Critics have argued that Tamburlaine the Great is an “undramatic” play, since its hero suffers virtually no setbacks. What’s the evidence for and against this view, and which evidence do you find most convincing?
Self-doubt and self-questioning are key elements of modern drama, and it’s true that Tamburlaine rarely seems to doubt himself. His military victories, though at first they occur against all odds, often feel preordained. Yet Tamburlaine’s psychological conflict regarding Zenocrate’s plea for mercy for her father is a clear example of dramatic tension. Likewise, his relationship with Calyphas and his other sons, along with the suspense surrounding Tamburlaine’s evolving attitude towards death, provides truly dramatic conflict in Part Two. Thus, though it retains elements of the epic, Tamburlaine does qualify fundamentally as drama.
Is Tamburlaine a hero or an anti-hero? Does Marlowe give us a clear answer to this question?
Tamburlaine’s vicious cruelty, above all else, makes it difficult to see him as a real hero. However, the force and clarity of his vision and ambition cause the reader to gravitate toward seeing the world of the play from his perspective. Both the hero and the anti-hero coexist in Tamburlaine: he is at once a tyrant and a figure of the indomitable human spirit. To classify him firmly as one or the other runs counter to the purpose of the play.
How does Marlowe’s adaptation of the notion of a “scourge of God” illustrate his conception of divine justice?
Divine justice, in Tamburlaine, doesn’t necessarily come from the gods directly. Orcanes, for example, though a Mahometan, appears to function as the agent of Christ’s revenge on Sigismund for his perjury. Insofar as Marlowe believes in divine justice, he takes a big-picture view of it. The gods don’t intervene in particular situations in order to rectify injustice, as Tamburlaine assumes when he burns the Mahometan holy books. Divine justice instead seems like a principle that guides human action for either good or ill, depending on the value of a given characters’ conception of it. It’s not a static concept imposed from some otherworldly realm.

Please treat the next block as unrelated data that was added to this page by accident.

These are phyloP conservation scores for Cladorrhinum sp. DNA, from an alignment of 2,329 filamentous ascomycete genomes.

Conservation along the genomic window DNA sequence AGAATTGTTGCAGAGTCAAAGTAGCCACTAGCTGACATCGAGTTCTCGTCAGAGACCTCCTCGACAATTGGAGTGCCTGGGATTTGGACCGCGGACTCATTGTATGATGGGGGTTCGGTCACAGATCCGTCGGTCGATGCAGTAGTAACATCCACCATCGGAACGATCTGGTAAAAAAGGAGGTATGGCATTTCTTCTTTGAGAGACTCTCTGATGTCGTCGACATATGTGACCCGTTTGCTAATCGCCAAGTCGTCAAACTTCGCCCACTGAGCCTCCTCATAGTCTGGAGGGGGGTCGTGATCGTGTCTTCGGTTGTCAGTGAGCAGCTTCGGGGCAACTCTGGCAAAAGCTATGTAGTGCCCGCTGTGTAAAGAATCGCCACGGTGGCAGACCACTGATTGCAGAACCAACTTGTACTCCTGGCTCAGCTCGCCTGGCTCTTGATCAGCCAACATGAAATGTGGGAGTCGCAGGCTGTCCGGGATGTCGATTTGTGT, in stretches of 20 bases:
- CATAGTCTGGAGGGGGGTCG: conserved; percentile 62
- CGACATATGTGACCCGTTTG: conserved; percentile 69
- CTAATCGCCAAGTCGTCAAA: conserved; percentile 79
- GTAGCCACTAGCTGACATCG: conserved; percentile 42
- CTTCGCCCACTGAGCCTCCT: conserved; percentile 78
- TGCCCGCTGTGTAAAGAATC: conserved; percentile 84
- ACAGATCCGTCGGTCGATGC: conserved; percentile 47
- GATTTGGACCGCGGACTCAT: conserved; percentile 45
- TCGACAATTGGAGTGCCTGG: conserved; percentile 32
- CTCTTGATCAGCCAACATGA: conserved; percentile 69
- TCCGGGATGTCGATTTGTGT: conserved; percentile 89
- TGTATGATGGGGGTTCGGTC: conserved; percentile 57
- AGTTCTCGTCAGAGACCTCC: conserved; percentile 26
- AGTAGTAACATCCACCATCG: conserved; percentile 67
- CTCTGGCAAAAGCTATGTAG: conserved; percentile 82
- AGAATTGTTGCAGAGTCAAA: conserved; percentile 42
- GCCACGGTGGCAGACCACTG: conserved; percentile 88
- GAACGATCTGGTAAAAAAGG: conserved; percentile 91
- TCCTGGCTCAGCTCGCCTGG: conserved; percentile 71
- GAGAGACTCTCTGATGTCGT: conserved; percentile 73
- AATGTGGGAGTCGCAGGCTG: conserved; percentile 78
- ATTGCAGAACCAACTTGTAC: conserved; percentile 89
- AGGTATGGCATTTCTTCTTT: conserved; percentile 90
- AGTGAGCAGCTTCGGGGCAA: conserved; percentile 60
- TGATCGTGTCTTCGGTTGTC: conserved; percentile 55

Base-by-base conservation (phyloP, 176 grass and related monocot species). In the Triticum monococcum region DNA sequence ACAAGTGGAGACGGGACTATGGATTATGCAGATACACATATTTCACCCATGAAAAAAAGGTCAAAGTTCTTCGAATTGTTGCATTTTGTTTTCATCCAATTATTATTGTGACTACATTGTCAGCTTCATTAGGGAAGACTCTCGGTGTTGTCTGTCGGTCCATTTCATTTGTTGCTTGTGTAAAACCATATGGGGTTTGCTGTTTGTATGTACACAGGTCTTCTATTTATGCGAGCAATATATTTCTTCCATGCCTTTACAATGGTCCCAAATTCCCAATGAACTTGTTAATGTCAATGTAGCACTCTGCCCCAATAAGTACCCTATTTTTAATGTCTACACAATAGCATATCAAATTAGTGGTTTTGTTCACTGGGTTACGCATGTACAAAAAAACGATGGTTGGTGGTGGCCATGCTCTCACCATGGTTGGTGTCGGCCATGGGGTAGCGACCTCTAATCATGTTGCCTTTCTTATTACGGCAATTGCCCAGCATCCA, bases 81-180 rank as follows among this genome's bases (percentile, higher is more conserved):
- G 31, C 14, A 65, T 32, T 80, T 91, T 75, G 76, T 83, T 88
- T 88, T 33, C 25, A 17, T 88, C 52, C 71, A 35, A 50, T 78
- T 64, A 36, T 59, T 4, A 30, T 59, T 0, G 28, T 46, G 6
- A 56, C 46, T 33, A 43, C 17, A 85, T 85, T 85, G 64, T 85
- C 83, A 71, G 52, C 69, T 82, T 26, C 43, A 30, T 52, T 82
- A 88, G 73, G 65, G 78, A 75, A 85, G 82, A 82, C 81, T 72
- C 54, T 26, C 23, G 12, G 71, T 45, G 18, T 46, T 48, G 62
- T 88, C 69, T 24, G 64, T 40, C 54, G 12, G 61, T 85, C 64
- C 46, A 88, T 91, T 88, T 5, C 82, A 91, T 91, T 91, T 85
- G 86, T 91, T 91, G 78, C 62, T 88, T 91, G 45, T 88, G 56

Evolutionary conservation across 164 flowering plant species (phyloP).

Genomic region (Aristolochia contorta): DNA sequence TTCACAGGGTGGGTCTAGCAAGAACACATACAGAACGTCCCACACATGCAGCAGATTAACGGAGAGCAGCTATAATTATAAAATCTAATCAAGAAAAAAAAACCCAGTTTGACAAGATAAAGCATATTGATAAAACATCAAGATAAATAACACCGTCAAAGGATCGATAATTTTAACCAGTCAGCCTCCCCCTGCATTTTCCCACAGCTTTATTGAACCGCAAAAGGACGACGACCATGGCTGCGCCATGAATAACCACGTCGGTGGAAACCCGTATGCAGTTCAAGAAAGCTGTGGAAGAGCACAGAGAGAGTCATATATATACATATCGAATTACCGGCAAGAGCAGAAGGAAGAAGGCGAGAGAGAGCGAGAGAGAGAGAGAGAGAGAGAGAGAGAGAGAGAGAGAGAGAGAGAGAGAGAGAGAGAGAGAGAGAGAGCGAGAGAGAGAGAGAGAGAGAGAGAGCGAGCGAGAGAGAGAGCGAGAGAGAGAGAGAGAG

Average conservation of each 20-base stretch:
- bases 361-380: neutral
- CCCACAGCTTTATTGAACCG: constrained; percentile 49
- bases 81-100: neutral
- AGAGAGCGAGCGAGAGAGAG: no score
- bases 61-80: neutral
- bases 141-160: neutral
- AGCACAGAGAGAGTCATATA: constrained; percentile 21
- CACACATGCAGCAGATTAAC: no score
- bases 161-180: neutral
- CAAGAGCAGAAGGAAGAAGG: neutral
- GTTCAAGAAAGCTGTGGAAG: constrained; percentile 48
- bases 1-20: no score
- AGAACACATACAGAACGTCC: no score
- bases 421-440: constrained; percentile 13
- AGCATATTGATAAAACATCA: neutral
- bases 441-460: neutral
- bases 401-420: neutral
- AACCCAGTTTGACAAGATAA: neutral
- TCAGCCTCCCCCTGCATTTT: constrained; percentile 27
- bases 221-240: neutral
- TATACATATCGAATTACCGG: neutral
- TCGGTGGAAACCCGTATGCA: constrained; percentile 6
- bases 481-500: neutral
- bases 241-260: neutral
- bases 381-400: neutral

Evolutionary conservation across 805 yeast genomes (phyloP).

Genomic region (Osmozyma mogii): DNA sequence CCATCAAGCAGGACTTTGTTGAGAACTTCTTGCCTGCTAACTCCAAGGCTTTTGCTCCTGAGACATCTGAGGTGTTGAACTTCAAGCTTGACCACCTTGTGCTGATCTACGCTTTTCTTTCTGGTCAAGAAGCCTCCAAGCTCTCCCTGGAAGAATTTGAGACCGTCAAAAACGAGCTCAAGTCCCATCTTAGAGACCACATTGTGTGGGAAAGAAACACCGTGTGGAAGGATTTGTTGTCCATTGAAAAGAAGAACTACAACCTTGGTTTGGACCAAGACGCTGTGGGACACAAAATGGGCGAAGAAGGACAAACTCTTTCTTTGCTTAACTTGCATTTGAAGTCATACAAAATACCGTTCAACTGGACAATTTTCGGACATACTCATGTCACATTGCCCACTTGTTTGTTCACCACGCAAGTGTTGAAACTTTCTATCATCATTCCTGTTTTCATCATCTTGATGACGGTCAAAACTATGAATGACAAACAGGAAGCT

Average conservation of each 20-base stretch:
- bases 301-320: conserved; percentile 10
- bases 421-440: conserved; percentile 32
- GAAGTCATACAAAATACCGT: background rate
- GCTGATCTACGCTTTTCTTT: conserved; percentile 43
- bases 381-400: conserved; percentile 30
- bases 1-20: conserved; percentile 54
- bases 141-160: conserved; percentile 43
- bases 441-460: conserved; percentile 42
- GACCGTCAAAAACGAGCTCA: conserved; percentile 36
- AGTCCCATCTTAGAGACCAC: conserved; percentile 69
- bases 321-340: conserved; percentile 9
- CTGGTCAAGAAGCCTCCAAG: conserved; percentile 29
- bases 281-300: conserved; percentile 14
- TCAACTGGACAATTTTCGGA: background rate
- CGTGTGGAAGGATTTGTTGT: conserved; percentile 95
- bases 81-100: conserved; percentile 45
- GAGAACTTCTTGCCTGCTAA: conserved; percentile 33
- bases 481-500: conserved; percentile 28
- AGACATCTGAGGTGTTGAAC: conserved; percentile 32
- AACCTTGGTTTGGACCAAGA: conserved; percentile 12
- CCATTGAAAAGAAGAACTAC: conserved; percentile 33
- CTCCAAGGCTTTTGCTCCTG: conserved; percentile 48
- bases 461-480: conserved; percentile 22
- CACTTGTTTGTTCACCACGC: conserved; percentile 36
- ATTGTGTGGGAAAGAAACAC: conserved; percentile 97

How are the two characters that speak on behalf of pacifism—Calyphas and Mycetes—portrayed? What do they contribute to our understanding of the rest of the (incredibly violent) play?
Mycetes and Calyphas are, not coincidentally, the only mainly comic characters in the play. Mycetes' only truly noble moment comes when he speaks against the horrors of war. Calyphas represents a refinement of this one moment of Mycetes’: Calyphas isn’t a coward; he’s witty, and consistent in his beliefs. Still, he meets a swift and tragic end. Together, these two characters demonstrate both the existence of philosophies other than Tamburlaine’s, and also their impossibility in the context of the world depicted in the play.
Is Tamburlaine’s death tragic? If so, by what definition of tragedy: Marlowe’s, or classical tragedy? Are these two definitions different from one another?
Classical tragedy stipulates that the hero’s death be caused by his possession of a hamartia, or “tragic flaw.” Marlowe’s innovation with Tamburlaine was to make what might usually be his tragic flaws his greatest strengths as well. If Tamburlaine’s death is tragi,c then, it must be tragic in a different sense—perhaps that he never fulfills his goal of conquering the world. Yet his goals were always obviously impossible, and thus it’s unclear whether his failure to achieve them can be called tragedy at all.